Solidarity and transparency

Solidarity and transparency

There is sense of suspended time these days. Anxiety. Angst. Solidarity. The new coronavirus outbreak broke out into the Lunar New Year of the Rat, casting a shadow off contagion, death and fear. The impact of the current crisis is set to surpass that of the SARS outbreak back in 2003.

We are before exceptional times that pose unprecedented challenges for local authorities, health service, institutions, companies, businesses, social groups and ultimately all citizens. The depth of what we are experiencing is yet to be assessed but one should not underestimate the impact across the board.

Authorities have no other option other than full transparency.

Unfortunately, this was not what happened in mainland China, in Wuhan, when the first cases of pneumonia of unknown cause surfaced. All initial evidence points to a gross undervaluation, negligence and lack of transparency in the initial phase of the outbreak by the Wuhan authorities, with devastating consequences. The Central Government's subsequent response was firm, with unprecedented measures aimed at containing a new type of virus for which there is no vaccine yet and which shows much higher levels of infection than SARS, although the mortality rate at this stage is still considerably smaller.

In addition to the urgent measures that are required immediately, others must follow such as the prohibition of wild animals trade as well as effective changes to put an end to the opacity and secrecy that prevails in the mainland system, notwithstanding the progress made in recent years. This is unacceptable especially in situations of public health crisis. Transparency breeds confidence. They are two sides of the same coin. At the same time, it is absolutely necessary to debunk the flood of "fake news" and disinformation that has been spreading like wildfire on social media.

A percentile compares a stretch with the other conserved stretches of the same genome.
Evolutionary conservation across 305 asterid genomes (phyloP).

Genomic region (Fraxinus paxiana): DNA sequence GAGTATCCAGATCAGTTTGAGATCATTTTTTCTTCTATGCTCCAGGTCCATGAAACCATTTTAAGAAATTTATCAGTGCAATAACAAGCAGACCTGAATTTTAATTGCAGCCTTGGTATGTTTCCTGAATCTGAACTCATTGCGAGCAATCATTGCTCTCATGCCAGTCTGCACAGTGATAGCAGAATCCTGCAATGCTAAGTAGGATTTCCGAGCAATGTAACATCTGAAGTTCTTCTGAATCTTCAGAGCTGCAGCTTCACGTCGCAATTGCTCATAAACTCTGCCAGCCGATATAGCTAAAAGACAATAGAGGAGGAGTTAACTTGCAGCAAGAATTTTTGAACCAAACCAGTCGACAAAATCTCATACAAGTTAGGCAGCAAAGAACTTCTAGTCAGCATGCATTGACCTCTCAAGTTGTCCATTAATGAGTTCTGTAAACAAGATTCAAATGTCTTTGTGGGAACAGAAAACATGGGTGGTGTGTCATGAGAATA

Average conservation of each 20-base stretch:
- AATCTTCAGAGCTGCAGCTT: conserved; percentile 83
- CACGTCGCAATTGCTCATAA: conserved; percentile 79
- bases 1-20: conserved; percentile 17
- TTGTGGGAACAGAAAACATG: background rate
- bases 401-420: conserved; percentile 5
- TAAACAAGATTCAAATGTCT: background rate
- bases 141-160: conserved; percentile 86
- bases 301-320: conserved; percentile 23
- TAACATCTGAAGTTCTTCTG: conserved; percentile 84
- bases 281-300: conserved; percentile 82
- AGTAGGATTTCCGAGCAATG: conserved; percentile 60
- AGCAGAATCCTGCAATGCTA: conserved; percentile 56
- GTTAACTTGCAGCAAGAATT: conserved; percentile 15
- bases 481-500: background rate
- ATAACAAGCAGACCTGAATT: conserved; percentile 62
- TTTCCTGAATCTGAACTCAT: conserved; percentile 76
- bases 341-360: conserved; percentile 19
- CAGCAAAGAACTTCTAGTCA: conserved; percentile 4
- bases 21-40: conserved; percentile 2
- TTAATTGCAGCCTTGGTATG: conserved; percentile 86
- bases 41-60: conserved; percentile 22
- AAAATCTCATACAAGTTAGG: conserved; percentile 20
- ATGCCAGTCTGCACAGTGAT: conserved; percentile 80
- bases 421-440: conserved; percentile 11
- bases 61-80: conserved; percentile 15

Macau authorities seem to have learned lessons from the 2003 SARS crisis and have acted swiftly showing a more determined and efficient approach than the neighbouring Hong Kong authorities. However it is too early to say whether it will be sufficient to cope with the ensuing crisis. The voices in the community calling on the Government to take bolder steps such as greater border restrictions of a temporary shutdown of casino operations are understandable.

While it is of paramount importance to demand greater transparency, one should not lose sight of the importance of strengthening mutual aid in the community and solidarity with the affected mainland Chinese regions.

The key lies in effective prevention, swift response, solidarity and international cooperation. Public health is a global public good.

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